Aged Out of After-School

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As youth workers, we face similar challenges when it comes to keeping older teens enrolled in our programs. By the time our best and brightest youth reach the 10th, 11th or 12th grades, many of them stop showing up.

We’ve probably all been acquainted with a young person like Charles. From the ages of 10 to 14, Charles was a star at his after-school program in Boston. He signed up for every activity, from ice skating to cooking to basketball. You could count on Charles to arrive at 3:30 p.m. every day, like clockwork.

Then Charles turned 15 and went Missing in Action.

Why do we lose youth like Charles as they enter their mid- to late-teens, which research says is when they need after-school programs more than ever? We have no simple answers. But here are some of the factors, based on my 20 years in youth work:

• Money talks: It’s hard for after-school programs to compete with the desire of teens to earn spending money. Many teens living in poverty have no choice, because they must earn money to pay for necessities.

• That’s kids’ stuff: Teens face a lot of peer pressure to not go to after-school programs. They may feel it’s babyish and uncool to spend time with younger kids.

• Flexibility matters: As teens get older, they want to hang out more with their peers in their free time. Youth programs tend to be organized around structured activities and schedules. There is a disconnect between the casual way teens like to socialize and the structured approach of most youth programs.

• No more school, please: Government and private funders are putting increased pressure on after-school programs to prove they help youth to do better in school. Selling youth on academic enrichment activities can be difficult. Also, some youth programs are run in the same school buildings where youth have already spent seven hours pent up in classrooms.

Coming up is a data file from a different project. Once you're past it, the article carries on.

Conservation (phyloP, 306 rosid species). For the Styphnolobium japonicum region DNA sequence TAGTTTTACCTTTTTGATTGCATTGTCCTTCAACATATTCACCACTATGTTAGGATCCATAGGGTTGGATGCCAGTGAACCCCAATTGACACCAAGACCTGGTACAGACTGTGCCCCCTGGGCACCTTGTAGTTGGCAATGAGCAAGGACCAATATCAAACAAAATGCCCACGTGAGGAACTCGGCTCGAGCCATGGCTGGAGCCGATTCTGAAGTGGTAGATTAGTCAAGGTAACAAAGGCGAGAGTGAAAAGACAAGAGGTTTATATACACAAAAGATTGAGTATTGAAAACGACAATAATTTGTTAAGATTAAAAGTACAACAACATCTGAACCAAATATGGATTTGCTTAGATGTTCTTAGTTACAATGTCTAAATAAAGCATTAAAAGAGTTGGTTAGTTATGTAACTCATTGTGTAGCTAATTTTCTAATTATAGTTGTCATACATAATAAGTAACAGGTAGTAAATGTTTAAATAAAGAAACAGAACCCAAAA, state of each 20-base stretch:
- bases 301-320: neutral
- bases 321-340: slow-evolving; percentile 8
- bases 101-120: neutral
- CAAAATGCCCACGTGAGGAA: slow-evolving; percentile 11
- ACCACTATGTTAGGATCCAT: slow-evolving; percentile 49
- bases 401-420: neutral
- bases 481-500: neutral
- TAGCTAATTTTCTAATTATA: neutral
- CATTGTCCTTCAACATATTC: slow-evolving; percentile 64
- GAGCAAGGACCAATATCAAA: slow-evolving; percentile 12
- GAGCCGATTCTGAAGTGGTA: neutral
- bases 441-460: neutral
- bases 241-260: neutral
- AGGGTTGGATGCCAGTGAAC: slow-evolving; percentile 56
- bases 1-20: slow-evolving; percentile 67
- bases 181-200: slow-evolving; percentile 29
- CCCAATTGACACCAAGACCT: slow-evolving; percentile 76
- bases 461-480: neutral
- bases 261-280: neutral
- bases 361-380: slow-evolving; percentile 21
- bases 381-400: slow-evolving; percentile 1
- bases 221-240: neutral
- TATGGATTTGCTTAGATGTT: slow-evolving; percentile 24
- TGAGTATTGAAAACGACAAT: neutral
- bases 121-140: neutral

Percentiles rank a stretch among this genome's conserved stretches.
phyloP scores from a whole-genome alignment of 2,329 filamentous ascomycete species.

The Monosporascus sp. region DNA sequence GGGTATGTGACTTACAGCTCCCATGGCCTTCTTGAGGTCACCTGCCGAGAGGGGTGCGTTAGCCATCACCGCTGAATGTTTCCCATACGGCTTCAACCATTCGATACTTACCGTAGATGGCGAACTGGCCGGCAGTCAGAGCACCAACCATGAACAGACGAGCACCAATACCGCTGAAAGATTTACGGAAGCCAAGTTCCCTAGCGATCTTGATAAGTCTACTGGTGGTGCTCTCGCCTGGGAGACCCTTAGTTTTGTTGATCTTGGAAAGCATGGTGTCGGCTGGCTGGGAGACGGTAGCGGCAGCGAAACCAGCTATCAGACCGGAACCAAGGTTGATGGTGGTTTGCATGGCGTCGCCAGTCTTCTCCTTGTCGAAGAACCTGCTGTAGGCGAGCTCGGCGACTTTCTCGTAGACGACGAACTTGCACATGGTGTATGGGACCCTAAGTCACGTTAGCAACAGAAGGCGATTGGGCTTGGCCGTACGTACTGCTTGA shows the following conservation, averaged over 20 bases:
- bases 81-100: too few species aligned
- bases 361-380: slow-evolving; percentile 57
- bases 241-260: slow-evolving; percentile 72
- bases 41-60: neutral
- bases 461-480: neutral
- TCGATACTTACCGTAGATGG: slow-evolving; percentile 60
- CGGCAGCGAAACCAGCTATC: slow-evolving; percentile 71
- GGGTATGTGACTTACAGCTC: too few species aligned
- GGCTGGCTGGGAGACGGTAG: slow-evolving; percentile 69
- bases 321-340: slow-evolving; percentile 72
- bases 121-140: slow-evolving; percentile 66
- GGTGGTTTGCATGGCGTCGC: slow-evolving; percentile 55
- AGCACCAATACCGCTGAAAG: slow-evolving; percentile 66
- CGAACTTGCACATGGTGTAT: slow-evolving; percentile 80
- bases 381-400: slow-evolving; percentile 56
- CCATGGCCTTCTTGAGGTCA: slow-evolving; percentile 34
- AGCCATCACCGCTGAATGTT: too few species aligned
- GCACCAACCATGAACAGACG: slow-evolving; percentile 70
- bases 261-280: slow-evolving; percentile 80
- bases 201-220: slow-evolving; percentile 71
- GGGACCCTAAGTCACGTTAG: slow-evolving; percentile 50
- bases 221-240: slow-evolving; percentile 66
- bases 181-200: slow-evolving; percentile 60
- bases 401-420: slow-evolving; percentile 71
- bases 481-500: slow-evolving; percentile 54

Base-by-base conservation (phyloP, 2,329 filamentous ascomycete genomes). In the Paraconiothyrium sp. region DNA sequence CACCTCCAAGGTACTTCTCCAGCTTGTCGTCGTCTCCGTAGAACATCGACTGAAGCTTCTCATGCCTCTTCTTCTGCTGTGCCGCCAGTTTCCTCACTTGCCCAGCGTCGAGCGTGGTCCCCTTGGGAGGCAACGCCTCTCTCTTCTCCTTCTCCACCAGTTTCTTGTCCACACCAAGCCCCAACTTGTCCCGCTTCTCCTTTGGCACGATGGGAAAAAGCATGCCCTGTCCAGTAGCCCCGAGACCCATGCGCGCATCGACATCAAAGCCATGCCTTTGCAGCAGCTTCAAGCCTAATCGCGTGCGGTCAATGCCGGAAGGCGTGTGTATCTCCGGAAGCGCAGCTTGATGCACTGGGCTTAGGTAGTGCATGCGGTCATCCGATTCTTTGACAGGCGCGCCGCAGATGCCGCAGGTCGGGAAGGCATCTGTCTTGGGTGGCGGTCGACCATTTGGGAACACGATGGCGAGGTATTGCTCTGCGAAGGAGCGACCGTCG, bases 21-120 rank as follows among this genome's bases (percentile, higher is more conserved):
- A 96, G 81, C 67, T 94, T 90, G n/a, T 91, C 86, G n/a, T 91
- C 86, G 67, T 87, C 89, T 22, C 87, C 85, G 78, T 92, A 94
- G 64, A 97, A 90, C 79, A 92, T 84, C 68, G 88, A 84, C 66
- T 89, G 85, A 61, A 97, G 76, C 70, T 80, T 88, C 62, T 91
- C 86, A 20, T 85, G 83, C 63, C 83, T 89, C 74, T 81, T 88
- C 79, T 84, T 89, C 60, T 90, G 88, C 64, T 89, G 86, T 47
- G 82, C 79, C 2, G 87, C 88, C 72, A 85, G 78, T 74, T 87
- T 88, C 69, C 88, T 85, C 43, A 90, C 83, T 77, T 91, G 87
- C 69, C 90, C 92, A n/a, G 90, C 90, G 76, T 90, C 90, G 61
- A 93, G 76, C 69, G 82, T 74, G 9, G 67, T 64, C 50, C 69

• Identity Crisis: Adolescents often struggle with questions about personal identity. Just as some youth want to break away from their parents to assert their independence during adolescence, we might find that kids who grew up in a particular youth program want to keep it at arm’s length as teens.

So how can we retain older teens? Some organizations have come up with noteworthy solutions.

The Girl Scouts of the USA spent two years asking teen girls all over the United States to describe their ideal youth group. The upshot of this effort is an initiative called STUDIO 2B (, which is organized around teen-centric content like money management, college, self-esteem, technology and travel.

Ten years ago, the Boys & Girls Clubs of America (BGCA) established the “Teen Supreme Keystone Club” program, with support from the Taco Bell Foundation. Keystone Clubs serve more than 12,000 BGCA members (ages 14 to18) annually with activities that promote community service and leadership development. The annual, three-day Teen Supreme summit gives these teen leaders opportunities to travel, learn new skills and connect with youth from all over the United States.

At the National Foundation for Teaching Entrepreneurship (NFTE), we believe that giving older teens the opportunity to learn and practice principles of entrepreneurship can go a long way toward keeping them engaged in after-school activities. These programs teach youth how they can harness the power of entrepreneurship to make money and be in charge. Youth are hungry for a chance to plan, lead and be responsible for something concrete.

Any youth-serving organization can establish a business incubator for teen micro-businesses, or put older teens in charge of an agency-wide event, like a dance, party or fund-raiser. These experiences put young people in adult roles, which they desperately want to try on for size. Paying them helps, because it makes the task feel more real.

There are other benefits to teaching youth about the principles of business ownership. Although still in process, recent research – funded by the Goldman Sachs Foundation and conducted by Michael Nakkula at Harvard University – shows that youth who complete NFTE programs increased their interest in college and their aspirations for jobs that require more education, and showed more interest in work and professional achievement.

In youth work, we talk a lot about risks. But we put youth at risk by not teaching them the principles of entrepreneurship: that they can create wealth and make livelihoods for themselves in ways that reflect their values, commitments and passions.
One obstacle to carrying this out is that many managers of youth-focused foundations do not have backgrounds that include school failure or small business entrepreneurship.

Entrepreneurship is the practice of skilled risk-taking. After-school programs are excellent places for youth to take their first steps toward learning how to do this well.

Steve Mariotti is president of NFTE.